There is no specific prophylaxis needed. In terms of the prevention of pyogenic infections, normal sterile technique and the usual forms of prophylaxis are adequate.
What host factors protect against this infection?
There is no known specific host defect that predisposes to this rare infection. In the limited setting of persistent Bacillus spp. bacteremia, biofilm on a vascular catheter is a likely scenario and removal of the catheter is very helpful in resolving the infection.
There is no special risk group.
There is nothing pathognomonic about either the food poisoning or pyogenic syndromes caused by Bacillus spp. Tissue stains may show typical boxcar shaped organisms and/or spores, but these are not universally found.
What common complications are associated with infection with this pathogen?
Food poisoning is a self-limited short duration disease, normally involving some combination of nausea, vomiting and diarrhea. Pyogenic infections can follow eye injury or surgery, and have local manifestations in the globe. Disease elsewhere in the body affects the involved organ in much the same way that other bacterial infections do.
There is a propensity of these organisms to cause eye infections. The route of entry is usually surgery or ocular trauma.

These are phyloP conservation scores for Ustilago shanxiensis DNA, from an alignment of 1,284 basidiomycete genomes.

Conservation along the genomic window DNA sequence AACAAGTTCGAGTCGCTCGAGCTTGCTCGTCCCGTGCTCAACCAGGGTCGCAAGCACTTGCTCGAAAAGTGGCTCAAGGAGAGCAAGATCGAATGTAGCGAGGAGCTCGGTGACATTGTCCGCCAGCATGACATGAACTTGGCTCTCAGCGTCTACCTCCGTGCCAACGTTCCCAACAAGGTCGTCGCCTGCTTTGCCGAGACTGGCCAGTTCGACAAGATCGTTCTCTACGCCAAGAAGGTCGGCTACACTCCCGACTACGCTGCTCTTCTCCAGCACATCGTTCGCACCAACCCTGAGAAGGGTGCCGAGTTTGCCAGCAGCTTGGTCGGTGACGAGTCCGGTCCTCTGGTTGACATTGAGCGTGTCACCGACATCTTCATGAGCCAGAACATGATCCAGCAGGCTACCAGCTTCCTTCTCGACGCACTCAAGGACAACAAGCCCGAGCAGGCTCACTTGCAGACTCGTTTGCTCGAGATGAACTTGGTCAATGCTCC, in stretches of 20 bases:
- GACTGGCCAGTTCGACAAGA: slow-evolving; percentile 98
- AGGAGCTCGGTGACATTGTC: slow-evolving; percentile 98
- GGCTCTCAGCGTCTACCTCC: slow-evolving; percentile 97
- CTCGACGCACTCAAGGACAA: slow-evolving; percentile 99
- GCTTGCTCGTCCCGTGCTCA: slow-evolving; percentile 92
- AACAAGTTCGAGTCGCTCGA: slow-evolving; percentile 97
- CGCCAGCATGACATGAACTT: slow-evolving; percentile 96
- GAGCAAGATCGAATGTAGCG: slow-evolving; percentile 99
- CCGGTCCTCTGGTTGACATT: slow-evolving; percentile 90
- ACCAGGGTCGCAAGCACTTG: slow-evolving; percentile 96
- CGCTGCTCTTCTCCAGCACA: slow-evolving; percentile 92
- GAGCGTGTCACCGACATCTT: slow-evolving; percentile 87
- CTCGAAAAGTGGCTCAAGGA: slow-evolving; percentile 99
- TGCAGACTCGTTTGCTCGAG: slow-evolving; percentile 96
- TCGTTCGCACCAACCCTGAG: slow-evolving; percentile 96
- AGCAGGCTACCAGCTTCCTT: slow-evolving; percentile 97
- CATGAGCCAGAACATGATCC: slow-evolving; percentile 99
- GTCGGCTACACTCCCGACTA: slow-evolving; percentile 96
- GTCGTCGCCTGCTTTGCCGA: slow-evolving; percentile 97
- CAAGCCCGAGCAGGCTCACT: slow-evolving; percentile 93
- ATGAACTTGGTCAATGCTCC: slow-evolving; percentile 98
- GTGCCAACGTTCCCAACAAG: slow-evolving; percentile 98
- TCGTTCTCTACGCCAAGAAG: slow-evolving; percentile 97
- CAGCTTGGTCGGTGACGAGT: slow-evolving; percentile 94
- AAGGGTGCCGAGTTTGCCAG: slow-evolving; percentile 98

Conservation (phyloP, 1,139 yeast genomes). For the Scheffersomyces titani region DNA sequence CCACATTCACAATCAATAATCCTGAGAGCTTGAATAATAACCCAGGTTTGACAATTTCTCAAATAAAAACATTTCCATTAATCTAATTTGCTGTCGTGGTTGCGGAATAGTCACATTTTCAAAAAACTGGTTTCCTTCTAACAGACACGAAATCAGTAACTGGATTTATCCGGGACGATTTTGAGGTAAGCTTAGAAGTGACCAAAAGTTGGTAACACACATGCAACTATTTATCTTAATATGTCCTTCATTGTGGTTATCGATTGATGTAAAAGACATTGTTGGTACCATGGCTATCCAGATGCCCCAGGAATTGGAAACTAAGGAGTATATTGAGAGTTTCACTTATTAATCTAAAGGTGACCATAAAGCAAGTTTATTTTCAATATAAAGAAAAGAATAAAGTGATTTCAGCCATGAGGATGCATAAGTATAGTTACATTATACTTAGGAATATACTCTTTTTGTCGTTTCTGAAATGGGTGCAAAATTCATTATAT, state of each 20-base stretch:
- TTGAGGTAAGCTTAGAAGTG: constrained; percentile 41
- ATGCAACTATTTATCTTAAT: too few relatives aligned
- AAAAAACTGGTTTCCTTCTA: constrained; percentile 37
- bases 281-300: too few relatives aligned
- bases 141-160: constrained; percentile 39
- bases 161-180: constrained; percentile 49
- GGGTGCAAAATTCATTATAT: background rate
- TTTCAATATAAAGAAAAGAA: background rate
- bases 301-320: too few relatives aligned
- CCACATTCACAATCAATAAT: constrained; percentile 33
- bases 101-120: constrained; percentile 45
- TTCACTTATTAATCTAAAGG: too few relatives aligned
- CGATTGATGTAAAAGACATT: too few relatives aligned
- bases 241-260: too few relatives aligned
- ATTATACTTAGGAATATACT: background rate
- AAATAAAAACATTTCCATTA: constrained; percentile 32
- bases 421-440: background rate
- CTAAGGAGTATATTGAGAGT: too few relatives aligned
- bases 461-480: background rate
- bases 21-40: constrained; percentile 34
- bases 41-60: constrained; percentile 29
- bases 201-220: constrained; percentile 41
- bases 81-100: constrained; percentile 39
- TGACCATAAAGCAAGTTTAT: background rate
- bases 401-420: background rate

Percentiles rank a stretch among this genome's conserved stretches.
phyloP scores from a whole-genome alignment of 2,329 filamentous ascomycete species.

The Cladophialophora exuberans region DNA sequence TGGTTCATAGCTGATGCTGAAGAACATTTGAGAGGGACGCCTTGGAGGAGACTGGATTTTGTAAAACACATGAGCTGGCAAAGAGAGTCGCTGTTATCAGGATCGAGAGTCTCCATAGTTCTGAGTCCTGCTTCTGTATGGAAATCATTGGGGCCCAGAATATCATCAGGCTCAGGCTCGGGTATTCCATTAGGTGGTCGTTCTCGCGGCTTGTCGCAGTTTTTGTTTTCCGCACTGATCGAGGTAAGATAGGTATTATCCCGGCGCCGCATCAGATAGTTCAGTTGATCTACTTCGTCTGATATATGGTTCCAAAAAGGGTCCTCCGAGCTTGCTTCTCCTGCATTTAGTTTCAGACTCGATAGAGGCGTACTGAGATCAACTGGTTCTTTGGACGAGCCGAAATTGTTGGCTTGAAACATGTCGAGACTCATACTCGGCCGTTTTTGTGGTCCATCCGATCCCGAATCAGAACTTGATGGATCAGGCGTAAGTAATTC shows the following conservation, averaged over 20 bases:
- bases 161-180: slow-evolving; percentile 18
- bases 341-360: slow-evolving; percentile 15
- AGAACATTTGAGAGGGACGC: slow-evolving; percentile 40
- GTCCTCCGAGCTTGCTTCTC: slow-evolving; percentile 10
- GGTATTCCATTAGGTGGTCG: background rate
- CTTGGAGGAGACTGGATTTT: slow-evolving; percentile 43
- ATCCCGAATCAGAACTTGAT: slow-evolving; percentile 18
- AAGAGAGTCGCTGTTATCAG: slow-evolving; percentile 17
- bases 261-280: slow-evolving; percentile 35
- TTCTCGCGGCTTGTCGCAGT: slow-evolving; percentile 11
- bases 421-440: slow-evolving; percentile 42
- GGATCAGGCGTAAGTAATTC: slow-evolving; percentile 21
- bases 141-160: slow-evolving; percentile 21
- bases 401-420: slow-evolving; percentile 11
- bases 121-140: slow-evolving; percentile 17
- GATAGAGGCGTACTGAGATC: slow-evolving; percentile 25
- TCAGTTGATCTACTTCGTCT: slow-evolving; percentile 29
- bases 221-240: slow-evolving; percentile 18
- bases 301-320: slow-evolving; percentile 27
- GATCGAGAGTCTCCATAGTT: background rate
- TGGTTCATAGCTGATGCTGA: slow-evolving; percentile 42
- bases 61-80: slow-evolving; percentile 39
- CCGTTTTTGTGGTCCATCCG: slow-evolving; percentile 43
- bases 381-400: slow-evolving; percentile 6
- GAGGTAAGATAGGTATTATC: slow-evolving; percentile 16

How should I identify the organism?
This bacterium can live vegetatively in many environmental niches and forms spores readily.
Normally processed bacterial cultures are effective in detecting all Bacillus spp. The usual concern is whether the specimen represents true infection or simple contamination of the culture specimen. Finding multiple positive cultures, heavy growth and a compatible clinical syndrome is very useful.
Bacillus spp. are easily identified as Gram-positive rods by Gram stain. They tend to be large organisms and have a dark blue and often boxcar shaped appearance. Seeing spores will confirm that the organism is either Bacillus or Clostridium. Since Clostridium is anaerobic, the laboratory distinction can be readily made by culture if the Gram stain is inconclusive.
Routine bacterial cultures on blood agar or chocolate agar are sufficient. The organism will also grow in broth and in blood culture media.
Colonies are often large and grayish white. They can have irregular margins.
Bacillus spp. have a variety of biochemical reactions and some species such as B. sphaericus and B. badius are fairly biochemically inert. In terms of distinguishing B. cereus from the genetically closely-related but clinically distinct B. anthracis, motility and hemolysis are very important: in both cases, B. cereus will test positive and B. anthracis will test as being non-motile and non-hemolytic. Normal commercial laboratory protocols can often identify Bacillus to the species level but rare species may require a reference laboratory for species determination.
Bacillus spp. typically grow quickly, and an overnight incubation is adequate to see a normal colony.